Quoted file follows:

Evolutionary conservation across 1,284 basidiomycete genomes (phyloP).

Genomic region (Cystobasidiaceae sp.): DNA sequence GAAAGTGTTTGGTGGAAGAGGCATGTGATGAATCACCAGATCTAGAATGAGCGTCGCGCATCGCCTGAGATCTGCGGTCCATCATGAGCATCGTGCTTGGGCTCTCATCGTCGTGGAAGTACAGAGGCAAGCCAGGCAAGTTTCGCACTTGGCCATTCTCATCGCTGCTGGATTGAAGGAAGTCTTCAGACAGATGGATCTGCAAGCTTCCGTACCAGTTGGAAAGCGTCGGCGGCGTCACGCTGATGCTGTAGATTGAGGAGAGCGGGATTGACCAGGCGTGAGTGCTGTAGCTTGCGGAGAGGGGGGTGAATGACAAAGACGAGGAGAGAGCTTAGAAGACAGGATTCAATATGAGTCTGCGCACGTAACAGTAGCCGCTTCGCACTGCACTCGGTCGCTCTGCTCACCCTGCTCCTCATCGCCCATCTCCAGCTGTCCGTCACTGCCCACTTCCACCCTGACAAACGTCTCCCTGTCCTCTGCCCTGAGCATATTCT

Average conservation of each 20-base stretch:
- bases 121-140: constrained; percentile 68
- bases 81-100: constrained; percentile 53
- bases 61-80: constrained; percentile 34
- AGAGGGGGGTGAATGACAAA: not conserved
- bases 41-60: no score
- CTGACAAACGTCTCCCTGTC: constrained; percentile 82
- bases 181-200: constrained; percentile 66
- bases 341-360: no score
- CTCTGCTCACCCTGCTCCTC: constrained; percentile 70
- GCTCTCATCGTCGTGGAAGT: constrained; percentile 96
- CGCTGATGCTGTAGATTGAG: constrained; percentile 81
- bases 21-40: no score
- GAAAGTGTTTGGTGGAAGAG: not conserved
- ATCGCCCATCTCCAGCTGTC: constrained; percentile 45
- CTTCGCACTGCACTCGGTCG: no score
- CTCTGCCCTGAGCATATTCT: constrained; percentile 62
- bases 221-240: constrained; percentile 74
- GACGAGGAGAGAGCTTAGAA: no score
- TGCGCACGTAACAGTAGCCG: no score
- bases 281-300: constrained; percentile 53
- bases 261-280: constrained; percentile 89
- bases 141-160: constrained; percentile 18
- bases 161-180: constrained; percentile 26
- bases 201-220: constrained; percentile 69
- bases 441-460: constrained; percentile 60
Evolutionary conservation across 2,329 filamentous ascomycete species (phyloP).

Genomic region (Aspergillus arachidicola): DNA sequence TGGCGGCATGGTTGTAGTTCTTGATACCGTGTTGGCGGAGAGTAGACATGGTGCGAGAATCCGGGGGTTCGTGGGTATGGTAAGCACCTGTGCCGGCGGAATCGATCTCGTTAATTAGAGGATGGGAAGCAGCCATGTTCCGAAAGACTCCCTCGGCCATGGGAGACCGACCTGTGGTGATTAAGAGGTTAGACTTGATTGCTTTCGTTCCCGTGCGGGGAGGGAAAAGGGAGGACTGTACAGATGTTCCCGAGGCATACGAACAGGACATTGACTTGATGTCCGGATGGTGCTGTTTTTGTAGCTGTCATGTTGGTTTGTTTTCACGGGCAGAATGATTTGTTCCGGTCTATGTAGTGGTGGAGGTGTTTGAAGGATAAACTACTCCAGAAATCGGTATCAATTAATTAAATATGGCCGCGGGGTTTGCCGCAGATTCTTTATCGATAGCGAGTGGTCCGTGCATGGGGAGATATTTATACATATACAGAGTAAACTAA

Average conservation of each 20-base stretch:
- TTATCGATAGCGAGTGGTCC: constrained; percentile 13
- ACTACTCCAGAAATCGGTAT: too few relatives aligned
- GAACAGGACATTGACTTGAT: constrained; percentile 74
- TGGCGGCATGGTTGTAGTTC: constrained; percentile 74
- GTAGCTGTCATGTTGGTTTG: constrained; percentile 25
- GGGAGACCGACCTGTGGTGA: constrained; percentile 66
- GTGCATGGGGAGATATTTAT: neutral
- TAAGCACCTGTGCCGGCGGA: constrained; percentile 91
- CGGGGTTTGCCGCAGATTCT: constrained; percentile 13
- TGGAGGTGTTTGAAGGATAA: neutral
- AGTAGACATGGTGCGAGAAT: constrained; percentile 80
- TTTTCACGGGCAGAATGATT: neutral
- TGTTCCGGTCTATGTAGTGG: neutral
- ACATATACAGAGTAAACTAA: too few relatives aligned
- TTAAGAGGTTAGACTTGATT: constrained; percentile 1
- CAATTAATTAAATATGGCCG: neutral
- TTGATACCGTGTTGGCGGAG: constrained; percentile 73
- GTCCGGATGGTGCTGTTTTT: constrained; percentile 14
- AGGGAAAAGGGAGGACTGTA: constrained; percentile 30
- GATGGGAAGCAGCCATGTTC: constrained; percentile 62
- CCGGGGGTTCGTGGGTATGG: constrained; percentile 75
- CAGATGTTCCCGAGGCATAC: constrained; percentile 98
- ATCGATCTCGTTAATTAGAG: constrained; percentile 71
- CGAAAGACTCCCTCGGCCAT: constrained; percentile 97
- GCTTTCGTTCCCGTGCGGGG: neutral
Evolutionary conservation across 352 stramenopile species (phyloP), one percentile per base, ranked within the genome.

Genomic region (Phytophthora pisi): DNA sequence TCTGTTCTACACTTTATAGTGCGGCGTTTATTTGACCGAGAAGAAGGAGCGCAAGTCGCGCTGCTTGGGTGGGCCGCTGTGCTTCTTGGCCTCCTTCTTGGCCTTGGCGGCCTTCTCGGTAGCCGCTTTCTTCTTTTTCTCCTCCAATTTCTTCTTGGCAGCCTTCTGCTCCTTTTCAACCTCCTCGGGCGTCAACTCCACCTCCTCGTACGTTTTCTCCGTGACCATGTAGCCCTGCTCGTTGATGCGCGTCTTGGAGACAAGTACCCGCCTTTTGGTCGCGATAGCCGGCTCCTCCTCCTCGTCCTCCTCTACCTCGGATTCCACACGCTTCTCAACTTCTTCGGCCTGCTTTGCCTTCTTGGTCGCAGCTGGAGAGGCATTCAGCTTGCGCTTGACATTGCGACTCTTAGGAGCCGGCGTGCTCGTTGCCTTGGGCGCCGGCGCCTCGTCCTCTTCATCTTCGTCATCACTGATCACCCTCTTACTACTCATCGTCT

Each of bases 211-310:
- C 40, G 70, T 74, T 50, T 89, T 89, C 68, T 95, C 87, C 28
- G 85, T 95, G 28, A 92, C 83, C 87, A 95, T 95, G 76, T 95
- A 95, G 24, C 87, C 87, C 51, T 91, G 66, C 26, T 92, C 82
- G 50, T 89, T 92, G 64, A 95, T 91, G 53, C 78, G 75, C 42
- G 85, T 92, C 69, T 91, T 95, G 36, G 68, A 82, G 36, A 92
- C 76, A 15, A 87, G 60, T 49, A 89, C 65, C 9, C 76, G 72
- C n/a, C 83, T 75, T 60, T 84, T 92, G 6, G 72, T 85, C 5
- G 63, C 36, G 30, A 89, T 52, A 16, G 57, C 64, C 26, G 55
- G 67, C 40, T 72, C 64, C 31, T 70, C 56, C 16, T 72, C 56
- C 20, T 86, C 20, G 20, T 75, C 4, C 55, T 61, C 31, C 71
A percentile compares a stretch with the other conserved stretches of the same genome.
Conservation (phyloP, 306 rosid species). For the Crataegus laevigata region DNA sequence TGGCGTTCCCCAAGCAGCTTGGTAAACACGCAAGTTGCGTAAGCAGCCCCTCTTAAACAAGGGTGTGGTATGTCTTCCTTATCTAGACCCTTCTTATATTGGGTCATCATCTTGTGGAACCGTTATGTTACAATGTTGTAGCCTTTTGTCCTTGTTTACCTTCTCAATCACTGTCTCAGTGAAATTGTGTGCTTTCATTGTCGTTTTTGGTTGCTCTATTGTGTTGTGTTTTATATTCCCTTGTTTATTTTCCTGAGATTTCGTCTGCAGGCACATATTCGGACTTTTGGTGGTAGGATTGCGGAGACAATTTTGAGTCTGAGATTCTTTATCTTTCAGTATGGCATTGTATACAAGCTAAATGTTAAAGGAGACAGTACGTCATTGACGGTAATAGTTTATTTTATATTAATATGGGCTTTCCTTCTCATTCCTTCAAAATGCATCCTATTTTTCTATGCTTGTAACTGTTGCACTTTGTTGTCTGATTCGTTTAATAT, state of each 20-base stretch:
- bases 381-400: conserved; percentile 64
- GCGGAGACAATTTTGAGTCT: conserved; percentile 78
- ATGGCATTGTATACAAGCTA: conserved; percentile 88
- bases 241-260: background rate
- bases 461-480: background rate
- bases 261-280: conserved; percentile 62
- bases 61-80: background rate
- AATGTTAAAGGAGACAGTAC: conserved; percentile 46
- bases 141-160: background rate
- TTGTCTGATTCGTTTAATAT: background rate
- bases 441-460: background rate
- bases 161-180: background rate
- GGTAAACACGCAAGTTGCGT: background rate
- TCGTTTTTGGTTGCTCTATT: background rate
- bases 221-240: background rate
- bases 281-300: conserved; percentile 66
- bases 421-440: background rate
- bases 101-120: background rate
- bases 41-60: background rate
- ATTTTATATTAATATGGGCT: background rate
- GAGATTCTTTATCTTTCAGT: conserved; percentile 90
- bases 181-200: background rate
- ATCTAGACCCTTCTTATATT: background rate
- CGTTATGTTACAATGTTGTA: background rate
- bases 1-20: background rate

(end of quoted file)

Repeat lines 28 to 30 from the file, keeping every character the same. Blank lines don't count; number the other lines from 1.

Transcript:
- bases 441-460: constrained; percentile 60
Evolutionary conservation across 2,329 filamentous ascomycete species (phyloP).

Genomic region (Aspergillus arachidicola): DNA sequence TGGCGGCATGGTTGTAGTTCTTGATACCGTGTTGGCGGAGAGTAGACATGGTGCGAGAATCCGGGGGTTCGTGGGTATGGTAAGCACCTGTGCCGGCGGAATCGATCTCGTTAATTAGAGGATGGGAAGCAGCCATGTTCCGAAAGACTCCCTCGGCCATGGGAGACCGACCTGTGGTGATTAAGAGGTTAGACTTGATTGCTTTCGTTCCCGTGCGGGGAGGGAAAAGGGAGGACTGTACAGATGTTCCCGAGGCATACGAACAGGACATTGACTTGATGTCCGGATGGTGCTGTTTTTGTAGCTGTCATGTTGGTTTGTTTTCACGGGCAGAATGATTTGTTCCGGTCTATGTAGTGGTGGAGGTGTTTGAAGGATAAACTACTCCAGAAATCGGTATCAATTAATTAAATATGGCCGCGGGGTTTGCCGCAGATTCTTTATCGATAGCGAGTGGTCCGTGCATGGGGAGATATTTATACATATACAGAGTAAACTAA